As The Economist reported on August 11th, 2005, one example of “bottom of the pyramid” is the growing microcredit market in South Asia, particularly in India. With technology being steadily cheaper and more ubiquitous, it is becoming economically efficient to “lend tiny amounts of money to people with even tinier assets”. The firm discussed in the article, Sa-Dhan, argues that the availability of credit to the poor “helps the poor but allows banks to increase their business”.





Another example of the bottom of the pyramid targeting at work is eChoupal in rural India. ITC manages an agricultural trading company. To eliminate the inefficiencies in its supply chain caused by corrupt middle men at local rural markets, it created a network of “e-Choupals” (choupal = village square) in rural communities. Through these e-Choupals, individual farmers have been able to check the market trading price of their produce and sell it directly to ITC. Both the individual farmers and ITC have increased their revenues, because the layers of ineffiency no longer have a role in the transaction between seller and buyer.




Market-specific products

An example of product that is designed with needs of the very poor in mind is that of a shampoo that works best with cold water. Such a product is marketed by Hindustan Lever.




Business and Community Partnerships

As Fortune reported on November 15, 2006, since 2005 the SC Johnson Company has been partnering with youth groups in the Kibera slum of Nairobi, Kenya. Together SC Johnson and the groups have created a community-based waste management and cleaning company, providing home-cleaning, insect treatment, and waste disposal services for residents of the slum. SC Johnson's project was the first implementation of the Base of the Pyramid Protocol.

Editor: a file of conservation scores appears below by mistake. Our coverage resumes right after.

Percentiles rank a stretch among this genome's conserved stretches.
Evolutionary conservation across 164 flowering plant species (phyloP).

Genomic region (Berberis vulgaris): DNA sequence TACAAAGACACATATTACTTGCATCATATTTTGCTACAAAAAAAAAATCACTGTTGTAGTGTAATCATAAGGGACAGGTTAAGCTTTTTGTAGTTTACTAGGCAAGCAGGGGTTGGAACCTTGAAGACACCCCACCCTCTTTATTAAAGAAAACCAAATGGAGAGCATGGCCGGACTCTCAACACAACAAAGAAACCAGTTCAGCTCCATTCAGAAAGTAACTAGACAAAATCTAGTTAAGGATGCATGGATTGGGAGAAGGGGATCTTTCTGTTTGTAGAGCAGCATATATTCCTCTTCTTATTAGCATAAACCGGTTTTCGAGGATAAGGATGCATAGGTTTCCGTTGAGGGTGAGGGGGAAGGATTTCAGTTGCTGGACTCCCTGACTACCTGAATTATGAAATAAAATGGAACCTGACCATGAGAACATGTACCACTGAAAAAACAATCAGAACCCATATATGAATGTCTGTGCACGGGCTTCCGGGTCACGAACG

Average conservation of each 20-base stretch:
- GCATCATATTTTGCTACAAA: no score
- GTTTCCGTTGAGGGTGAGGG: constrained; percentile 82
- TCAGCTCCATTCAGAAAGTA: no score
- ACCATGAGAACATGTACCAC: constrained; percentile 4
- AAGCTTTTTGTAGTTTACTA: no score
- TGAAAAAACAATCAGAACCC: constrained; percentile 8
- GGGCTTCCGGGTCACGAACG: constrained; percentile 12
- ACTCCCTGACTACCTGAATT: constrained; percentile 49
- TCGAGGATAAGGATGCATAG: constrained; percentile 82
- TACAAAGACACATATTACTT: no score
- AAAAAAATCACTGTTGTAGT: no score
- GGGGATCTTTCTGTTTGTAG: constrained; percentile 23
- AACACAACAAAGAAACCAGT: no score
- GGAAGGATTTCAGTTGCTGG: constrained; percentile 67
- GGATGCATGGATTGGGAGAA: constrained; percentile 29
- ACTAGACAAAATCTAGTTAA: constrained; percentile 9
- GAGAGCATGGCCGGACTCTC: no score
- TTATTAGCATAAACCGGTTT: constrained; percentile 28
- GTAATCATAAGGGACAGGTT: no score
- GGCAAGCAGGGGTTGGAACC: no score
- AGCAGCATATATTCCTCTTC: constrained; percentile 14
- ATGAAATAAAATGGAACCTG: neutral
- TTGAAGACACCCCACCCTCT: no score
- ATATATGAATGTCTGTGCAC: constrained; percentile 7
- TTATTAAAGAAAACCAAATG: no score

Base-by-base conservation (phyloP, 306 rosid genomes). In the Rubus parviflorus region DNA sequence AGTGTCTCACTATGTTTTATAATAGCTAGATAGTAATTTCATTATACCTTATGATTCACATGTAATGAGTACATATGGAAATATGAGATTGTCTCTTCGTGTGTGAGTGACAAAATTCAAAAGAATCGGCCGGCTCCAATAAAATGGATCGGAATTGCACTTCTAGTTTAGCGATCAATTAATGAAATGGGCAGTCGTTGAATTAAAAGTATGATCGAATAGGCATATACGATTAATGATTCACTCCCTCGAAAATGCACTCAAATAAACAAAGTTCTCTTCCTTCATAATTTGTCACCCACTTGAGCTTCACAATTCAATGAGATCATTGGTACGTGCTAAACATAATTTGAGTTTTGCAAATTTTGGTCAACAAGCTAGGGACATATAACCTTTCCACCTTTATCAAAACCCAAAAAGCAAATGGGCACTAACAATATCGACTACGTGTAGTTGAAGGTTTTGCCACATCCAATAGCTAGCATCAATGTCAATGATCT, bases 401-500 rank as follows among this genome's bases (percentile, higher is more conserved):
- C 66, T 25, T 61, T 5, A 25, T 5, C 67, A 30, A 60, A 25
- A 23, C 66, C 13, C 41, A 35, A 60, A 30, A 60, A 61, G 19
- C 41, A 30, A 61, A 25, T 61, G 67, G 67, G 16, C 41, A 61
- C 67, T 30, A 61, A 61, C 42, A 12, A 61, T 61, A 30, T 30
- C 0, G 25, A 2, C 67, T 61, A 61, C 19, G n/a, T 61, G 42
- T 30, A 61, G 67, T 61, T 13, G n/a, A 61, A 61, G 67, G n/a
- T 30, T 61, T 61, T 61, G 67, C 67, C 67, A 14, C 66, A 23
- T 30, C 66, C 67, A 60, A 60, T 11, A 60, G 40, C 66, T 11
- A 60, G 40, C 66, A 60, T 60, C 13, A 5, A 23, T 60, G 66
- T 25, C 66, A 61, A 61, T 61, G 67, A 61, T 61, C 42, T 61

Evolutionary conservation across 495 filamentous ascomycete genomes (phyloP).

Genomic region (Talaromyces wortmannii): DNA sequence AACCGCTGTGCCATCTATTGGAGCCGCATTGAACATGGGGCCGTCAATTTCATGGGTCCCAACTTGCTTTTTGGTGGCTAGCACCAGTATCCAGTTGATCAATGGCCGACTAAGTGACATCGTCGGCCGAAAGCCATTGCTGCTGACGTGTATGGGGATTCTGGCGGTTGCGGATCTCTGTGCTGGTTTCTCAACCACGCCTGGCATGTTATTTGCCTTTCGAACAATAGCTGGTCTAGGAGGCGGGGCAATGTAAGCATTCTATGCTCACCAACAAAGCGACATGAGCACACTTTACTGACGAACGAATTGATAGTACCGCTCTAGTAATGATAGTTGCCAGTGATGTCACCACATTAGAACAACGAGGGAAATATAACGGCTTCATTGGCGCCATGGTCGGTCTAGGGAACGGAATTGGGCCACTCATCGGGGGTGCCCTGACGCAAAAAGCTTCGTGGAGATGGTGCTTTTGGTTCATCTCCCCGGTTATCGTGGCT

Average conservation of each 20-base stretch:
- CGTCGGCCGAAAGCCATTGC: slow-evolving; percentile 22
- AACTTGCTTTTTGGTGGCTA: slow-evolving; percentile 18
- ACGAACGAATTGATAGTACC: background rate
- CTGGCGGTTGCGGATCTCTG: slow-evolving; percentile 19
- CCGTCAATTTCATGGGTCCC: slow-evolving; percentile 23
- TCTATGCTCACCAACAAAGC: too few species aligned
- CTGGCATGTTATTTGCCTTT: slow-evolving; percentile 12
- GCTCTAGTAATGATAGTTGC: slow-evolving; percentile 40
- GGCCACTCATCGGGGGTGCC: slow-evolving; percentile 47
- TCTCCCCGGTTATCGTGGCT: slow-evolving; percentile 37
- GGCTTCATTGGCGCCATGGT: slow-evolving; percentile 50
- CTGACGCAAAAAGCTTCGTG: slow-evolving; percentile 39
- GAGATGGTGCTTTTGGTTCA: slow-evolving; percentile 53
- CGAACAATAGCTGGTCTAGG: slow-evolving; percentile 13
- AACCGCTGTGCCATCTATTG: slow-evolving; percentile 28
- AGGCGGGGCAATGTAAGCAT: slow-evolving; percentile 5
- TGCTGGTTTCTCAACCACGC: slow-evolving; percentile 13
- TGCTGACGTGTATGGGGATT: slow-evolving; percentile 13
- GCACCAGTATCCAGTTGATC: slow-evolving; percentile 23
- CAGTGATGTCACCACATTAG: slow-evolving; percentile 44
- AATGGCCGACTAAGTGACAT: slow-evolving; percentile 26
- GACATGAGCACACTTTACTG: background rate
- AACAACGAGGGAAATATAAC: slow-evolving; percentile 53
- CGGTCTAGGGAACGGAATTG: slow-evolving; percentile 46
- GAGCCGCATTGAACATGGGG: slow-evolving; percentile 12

Criticisms of "BoP" models:


However, there is some debate over Prahalad's proposition. Aneel Karnani, also of the Ross School at the University of Michigan, argued in a 2007 paper that there is no fortune at the bottom of the pyramid and that for most multinational companies the market is actually very small. Karnani also suggests that the only way to alleviate poverty is to focus on the poor as producers, rather than as a market of consumers. Additional critiques of Prahalad's proposition have been gathered in Advancing the 'Base of the Pyramid' Debate.